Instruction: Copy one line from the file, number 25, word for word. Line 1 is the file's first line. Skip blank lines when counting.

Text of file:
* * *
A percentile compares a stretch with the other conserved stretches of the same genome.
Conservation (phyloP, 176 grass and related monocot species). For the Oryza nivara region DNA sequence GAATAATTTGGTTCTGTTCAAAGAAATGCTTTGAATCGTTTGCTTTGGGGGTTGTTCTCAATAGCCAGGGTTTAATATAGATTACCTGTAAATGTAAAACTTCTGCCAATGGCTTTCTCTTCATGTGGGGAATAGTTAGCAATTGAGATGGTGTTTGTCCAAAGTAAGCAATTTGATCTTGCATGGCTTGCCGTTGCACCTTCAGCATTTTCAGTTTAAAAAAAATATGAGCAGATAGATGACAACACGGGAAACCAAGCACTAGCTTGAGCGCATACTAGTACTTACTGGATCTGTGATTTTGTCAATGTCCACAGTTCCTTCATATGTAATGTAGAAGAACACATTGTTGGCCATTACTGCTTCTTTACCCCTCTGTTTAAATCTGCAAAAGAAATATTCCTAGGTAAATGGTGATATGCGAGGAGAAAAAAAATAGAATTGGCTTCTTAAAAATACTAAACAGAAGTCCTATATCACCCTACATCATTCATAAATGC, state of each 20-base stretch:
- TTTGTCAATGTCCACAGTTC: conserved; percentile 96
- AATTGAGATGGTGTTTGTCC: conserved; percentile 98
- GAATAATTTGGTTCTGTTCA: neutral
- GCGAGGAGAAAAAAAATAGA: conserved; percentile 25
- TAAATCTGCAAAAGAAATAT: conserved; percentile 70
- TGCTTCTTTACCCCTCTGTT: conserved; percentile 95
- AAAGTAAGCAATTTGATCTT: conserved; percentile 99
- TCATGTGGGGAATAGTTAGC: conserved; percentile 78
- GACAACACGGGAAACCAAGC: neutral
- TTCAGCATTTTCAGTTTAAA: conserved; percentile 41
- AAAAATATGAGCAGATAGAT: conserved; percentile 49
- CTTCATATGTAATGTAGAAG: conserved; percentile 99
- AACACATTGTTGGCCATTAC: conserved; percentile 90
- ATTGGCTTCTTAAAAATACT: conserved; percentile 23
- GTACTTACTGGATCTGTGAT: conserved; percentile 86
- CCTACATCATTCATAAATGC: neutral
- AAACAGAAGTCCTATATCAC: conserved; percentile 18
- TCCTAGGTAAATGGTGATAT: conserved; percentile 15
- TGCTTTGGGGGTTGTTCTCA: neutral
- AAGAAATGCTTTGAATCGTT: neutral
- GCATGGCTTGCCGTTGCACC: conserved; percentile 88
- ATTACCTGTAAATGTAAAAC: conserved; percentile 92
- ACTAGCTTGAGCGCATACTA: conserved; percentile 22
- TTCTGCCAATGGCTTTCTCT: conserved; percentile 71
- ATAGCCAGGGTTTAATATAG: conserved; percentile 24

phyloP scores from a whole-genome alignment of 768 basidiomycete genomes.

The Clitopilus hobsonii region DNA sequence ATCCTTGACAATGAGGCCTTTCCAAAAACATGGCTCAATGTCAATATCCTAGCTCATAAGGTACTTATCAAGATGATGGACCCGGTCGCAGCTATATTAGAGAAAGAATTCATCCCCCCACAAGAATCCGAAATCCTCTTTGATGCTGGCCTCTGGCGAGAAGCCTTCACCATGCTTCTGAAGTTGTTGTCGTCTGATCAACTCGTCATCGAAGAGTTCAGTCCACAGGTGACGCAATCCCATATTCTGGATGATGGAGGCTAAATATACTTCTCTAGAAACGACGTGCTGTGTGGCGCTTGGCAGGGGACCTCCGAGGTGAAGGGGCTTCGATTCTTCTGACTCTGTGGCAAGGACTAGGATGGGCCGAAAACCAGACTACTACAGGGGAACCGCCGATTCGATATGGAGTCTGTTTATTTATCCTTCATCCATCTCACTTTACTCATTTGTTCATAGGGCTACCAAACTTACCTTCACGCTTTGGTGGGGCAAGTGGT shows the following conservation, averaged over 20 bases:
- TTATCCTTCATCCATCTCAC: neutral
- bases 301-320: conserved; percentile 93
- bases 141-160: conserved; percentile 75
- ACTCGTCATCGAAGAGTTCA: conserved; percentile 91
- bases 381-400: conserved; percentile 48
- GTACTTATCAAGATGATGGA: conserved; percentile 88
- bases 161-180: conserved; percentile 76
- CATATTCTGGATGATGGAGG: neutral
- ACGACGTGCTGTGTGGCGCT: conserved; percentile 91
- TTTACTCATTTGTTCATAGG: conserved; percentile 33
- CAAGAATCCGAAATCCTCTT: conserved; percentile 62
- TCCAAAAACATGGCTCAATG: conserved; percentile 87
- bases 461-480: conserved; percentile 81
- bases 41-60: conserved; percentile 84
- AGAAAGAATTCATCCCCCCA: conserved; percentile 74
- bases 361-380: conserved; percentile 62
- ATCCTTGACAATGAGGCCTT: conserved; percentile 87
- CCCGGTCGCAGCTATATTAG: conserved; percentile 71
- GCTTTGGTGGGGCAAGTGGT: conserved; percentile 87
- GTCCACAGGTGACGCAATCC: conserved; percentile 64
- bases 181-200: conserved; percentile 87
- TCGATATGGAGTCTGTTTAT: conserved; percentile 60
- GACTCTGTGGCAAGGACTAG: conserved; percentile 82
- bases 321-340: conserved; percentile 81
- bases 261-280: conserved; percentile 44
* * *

- ACTAGCTTGAGCGCATACTA: conserved; percentile 22